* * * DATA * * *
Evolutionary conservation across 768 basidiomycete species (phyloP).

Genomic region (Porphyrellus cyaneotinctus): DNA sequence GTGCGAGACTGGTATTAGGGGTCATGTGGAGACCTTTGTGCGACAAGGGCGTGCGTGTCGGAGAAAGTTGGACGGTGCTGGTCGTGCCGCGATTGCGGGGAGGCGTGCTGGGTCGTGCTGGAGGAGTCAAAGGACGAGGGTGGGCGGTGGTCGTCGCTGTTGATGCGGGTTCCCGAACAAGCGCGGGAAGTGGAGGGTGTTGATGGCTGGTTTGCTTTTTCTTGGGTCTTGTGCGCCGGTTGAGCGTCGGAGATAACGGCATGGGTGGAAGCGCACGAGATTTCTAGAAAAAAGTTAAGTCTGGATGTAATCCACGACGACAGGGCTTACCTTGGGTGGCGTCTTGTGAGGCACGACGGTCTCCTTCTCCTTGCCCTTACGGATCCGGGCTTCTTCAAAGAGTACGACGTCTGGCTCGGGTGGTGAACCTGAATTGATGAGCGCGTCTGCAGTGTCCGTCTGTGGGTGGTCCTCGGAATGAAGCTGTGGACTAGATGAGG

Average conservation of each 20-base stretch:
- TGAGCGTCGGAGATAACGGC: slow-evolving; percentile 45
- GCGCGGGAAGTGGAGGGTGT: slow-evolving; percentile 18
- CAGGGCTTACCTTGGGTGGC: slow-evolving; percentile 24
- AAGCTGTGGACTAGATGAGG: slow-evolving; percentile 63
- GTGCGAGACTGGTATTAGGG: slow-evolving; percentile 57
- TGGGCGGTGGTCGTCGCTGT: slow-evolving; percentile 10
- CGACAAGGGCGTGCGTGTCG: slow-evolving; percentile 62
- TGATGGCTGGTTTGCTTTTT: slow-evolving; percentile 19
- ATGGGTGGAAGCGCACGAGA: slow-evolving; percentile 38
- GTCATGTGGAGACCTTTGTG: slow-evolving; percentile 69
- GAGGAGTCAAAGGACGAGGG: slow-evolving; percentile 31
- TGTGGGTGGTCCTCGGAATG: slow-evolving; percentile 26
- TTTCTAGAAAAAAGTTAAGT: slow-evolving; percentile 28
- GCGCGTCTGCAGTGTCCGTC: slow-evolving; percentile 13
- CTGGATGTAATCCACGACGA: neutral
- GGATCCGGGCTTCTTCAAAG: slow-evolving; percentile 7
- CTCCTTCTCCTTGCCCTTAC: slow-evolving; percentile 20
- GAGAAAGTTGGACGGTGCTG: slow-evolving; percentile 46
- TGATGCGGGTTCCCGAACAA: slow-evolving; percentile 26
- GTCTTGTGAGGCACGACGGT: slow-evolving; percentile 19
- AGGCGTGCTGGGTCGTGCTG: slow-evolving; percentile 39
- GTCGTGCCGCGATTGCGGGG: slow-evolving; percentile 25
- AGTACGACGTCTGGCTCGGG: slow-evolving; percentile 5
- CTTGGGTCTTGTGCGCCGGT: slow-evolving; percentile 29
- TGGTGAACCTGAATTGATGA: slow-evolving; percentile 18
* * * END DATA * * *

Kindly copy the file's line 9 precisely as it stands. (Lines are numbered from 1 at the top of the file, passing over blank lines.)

- TGGGCGGTGGTCGTCGCTGT: slow-evolving; percentile 10